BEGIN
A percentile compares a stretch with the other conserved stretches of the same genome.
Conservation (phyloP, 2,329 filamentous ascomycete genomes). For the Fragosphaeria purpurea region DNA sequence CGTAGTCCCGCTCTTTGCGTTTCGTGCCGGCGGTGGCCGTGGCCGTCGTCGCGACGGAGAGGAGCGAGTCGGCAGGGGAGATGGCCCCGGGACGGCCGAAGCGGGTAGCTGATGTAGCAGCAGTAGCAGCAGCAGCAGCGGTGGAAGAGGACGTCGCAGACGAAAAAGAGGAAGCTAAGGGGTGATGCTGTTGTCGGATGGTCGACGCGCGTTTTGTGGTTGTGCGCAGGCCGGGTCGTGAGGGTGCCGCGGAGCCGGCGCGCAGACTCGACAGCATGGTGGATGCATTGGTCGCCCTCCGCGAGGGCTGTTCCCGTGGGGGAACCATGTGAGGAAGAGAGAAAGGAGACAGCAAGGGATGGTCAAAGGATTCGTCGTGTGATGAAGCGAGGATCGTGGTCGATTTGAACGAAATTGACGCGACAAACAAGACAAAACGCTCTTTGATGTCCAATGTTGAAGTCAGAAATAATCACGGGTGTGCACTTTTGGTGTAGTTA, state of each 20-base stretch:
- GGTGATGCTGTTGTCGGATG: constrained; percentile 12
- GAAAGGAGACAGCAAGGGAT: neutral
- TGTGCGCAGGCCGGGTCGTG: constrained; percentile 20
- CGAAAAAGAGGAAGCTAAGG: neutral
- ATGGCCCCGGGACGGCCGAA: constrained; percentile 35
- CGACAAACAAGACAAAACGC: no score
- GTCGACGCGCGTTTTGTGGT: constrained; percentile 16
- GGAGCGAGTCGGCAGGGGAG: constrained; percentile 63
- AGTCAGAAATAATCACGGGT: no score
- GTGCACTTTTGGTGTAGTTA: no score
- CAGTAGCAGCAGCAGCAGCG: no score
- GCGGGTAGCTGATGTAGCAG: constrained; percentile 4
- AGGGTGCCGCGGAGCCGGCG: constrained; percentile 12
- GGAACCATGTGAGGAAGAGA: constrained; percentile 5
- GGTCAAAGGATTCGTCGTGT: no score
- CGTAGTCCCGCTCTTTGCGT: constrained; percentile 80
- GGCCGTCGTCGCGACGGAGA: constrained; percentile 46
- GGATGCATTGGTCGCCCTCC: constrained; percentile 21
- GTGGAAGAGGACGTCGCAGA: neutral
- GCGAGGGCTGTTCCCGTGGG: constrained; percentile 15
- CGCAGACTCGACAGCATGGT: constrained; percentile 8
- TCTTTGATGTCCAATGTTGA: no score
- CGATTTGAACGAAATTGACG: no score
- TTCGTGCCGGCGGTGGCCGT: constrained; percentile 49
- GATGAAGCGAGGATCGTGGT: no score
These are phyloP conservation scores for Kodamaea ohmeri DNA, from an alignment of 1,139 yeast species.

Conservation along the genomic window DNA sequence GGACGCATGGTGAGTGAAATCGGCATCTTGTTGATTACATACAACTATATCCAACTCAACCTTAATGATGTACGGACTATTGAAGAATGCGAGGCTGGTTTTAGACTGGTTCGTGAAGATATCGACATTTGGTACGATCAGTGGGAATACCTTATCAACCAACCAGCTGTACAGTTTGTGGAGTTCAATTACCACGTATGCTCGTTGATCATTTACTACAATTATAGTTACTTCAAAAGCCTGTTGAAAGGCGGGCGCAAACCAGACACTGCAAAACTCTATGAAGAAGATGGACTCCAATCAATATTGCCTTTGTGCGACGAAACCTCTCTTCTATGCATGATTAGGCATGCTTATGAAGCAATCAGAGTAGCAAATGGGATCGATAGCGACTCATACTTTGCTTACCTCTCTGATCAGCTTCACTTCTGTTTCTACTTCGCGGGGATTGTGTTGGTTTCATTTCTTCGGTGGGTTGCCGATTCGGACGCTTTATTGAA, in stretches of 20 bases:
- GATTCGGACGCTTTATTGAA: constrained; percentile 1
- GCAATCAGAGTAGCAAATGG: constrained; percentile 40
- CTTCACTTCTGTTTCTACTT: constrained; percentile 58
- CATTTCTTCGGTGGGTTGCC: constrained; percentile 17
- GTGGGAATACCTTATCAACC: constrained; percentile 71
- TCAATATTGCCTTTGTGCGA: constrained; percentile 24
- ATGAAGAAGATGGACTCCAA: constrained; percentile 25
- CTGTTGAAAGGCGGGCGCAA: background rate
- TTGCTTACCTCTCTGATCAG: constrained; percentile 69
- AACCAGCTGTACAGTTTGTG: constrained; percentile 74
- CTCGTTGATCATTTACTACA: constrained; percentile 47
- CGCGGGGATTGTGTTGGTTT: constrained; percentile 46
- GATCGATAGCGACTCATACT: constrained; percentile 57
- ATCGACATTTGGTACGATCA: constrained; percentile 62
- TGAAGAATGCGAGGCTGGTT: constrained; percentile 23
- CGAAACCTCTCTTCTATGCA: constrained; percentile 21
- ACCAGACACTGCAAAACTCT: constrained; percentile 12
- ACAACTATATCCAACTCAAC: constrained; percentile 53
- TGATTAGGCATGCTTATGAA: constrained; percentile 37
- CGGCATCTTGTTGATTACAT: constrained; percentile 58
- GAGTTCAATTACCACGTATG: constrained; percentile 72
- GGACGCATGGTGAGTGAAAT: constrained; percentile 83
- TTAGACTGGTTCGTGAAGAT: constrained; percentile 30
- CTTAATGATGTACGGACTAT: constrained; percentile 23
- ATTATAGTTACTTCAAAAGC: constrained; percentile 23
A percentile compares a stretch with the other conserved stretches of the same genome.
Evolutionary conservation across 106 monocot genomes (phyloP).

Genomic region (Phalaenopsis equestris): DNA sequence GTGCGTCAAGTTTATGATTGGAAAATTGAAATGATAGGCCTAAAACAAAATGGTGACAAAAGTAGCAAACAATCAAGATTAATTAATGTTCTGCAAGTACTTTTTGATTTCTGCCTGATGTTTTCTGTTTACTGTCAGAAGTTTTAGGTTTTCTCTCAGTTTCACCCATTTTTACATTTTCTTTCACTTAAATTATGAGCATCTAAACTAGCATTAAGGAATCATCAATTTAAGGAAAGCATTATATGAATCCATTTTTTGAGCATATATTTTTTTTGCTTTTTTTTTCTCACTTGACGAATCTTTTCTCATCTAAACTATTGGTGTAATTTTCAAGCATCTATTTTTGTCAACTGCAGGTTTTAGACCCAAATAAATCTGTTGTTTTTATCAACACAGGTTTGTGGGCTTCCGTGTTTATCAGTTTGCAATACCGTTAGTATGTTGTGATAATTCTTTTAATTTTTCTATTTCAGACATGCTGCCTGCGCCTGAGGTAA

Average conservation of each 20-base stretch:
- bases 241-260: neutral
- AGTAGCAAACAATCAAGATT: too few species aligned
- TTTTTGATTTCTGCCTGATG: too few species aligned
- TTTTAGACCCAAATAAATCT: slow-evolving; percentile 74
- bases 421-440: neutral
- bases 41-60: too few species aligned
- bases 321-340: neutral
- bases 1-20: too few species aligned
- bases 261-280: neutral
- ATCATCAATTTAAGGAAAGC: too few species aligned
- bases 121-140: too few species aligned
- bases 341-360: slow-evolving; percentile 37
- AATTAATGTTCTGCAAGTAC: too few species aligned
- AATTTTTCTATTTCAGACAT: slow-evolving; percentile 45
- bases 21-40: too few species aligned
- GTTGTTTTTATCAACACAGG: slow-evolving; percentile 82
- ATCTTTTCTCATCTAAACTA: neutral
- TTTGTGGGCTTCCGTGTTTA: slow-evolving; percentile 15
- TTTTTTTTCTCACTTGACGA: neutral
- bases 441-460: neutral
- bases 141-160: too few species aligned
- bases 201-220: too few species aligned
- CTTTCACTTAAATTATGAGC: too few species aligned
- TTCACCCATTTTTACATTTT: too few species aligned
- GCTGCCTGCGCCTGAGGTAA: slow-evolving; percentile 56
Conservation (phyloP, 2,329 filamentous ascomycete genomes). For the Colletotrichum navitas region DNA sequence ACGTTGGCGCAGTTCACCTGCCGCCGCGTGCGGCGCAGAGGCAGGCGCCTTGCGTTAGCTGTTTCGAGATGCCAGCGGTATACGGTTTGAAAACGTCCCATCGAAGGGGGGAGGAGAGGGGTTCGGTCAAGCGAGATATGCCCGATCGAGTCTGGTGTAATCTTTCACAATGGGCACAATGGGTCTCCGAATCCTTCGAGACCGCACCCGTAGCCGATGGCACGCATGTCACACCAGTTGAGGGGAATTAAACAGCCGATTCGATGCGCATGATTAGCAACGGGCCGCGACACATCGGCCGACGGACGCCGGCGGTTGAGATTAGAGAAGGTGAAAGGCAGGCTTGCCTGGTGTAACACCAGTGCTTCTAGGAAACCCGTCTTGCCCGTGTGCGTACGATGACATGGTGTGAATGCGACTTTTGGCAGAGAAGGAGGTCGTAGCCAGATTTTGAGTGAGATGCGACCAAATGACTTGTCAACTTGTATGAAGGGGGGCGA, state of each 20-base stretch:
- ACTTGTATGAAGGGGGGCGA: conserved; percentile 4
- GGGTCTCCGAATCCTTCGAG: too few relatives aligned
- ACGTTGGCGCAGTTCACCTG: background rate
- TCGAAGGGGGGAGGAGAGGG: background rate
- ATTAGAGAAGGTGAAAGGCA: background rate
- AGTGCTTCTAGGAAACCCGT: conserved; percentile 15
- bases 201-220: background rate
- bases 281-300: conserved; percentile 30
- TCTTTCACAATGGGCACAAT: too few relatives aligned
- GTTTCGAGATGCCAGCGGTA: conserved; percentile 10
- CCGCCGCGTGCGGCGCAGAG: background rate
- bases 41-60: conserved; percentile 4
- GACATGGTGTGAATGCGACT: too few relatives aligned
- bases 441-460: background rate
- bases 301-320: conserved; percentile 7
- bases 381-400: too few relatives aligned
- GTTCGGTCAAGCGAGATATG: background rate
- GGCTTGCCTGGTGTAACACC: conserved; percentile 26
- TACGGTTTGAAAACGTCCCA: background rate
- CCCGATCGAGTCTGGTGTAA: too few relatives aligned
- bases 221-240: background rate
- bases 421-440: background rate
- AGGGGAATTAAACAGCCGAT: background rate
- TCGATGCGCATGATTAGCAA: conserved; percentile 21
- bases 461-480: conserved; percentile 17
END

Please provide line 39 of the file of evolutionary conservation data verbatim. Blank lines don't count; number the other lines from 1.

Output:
- AACCAGCTGTACAGTTTGTG: constrained; percentile 74